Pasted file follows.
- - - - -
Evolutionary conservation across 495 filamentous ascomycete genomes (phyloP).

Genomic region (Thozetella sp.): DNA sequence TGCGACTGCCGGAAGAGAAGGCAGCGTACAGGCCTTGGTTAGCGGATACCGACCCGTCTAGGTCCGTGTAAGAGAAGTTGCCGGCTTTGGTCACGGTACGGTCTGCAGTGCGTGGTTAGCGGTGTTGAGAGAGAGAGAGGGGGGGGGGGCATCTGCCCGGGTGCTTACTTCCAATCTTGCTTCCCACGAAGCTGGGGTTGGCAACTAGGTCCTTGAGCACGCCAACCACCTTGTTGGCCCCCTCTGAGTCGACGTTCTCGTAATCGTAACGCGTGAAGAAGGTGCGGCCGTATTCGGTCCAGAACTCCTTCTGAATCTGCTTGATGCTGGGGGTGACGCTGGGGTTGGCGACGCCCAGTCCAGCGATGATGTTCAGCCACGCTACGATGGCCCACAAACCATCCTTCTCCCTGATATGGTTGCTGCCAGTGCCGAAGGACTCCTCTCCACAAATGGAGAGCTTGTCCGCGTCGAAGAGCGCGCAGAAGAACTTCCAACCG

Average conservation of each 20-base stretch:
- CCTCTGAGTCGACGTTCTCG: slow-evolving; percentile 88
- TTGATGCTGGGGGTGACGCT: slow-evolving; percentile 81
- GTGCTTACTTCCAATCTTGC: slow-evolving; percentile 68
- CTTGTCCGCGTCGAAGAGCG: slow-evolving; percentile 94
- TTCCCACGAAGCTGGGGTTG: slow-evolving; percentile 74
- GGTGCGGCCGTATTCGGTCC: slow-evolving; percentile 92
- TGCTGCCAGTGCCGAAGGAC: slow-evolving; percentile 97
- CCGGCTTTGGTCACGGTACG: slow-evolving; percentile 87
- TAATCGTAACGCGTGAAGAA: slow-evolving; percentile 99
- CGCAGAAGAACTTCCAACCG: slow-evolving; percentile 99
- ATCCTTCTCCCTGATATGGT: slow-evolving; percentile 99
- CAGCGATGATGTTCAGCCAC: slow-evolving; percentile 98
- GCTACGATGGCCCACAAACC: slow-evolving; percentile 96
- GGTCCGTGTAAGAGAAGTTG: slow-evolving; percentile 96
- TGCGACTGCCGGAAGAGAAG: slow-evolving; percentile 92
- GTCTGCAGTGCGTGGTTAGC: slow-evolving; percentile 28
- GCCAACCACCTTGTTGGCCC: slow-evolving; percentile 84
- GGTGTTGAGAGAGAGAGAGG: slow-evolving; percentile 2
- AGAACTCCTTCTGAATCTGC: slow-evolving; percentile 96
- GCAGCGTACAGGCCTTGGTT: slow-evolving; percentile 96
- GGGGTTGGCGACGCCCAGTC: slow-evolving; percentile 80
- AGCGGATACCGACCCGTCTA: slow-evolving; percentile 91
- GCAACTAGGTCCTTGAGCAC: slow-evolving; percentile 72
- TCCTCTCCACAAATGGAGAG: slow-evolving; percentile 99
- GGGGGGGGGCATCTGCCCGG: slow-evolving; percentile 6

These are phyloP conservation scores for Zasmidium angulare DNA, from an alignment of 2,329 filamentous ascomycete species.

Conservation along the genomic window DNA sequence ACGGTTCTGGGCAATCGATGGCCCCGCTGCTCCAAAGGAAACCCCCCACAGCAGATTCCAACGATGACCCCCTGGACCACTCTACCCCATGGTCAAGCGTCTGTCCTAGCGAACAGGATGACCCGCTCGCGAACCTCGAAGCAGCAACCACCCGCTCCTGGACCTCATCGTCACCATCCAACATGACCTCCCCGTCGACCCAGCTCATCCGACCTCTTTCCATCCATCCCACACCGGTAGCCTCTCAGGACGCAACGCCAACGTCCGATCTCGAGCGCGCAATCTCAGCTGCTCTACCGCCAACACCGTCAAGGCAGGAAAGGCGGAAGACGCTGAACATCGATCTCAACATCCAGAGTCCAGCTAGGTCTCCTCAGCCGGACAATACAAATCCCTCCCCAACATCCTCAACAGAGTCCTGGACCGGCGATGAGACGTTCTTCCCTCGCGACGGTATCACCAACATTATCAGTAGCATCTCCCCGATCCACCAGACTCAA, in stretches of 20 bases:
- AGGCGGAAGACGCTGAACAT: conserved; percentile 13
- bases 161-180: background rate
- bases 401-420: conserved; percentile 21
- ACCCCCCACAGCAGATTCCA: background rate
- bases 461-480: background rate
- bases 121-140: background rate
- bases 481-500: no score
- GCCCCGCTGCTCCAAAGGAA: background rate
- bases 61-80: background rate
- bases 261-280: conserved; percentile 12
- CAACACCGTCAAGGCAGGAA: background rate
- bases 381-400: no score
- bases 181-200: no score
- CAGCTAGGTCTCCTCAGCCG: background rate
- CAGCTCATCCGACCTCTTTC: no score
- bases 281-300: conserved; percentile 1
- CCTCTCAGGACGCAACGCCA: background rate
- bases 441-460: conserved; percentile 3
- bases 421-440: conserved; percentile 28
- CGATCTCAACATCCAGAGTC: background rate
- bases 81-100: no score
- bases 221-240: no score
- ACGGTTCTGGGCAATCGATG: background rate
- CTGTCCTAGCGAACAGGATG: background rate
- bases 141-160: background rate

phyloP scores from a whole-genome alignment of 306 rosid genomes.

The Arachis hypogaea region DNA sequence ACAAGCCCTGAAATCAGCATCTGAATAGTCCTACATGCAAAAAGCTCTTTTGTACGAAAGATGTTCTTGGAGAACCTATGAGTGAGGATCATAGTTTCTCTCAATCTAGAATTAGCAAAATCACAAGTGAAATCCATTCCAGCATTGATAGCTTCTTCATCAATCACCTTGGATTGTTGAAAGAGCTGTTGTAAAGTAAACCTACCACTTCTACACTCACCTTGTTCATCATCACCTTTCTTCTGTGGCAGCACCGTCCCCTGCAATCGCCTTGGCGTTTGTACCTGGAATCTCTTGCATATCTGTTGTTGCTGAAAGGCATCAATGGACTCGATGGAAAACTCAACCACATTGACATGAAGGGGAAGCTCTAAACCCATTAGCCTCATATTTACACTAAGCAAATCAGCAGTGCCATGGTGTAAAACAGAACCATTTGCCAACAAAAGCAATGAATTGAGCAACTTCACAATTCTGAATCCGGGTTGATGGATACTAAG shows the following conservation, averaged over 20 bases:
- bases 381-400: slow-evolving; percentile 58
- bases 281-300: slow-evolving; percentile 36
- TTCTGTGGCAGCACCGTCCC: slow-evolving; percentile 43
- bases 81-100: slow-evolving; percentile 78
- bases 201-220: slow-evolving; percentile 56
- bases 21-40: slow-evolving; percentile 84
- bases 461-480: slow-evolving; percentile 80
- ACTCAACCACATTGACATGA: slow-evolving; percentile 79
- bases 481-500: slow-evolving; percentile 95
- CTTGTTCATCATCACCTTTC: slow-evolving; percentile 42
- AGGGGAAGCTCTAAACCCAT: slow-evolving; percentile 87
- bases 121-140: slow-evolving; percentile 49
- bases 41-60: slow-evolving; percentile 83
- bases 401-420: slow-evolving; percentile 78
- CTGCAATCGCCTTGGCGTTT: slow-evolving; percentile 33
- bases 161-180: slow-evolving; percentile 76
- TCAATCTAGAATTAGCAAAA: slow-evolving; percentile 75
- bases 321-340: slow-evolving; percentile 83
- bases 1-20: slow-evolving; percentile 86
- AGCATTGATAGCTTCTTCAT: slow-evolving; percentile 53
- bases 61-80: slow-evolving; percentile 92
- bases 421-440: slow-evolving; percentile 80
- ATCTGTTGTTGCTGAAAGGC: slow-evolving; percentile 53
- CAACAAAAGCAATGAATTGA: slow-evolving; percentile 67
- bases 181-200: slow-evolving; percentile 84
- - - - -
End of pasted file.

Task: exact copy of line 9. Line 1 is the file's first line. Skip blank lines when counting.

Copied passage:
- GGTGCGGCCGTATTCGGTCC: slow-evolving; percentile 92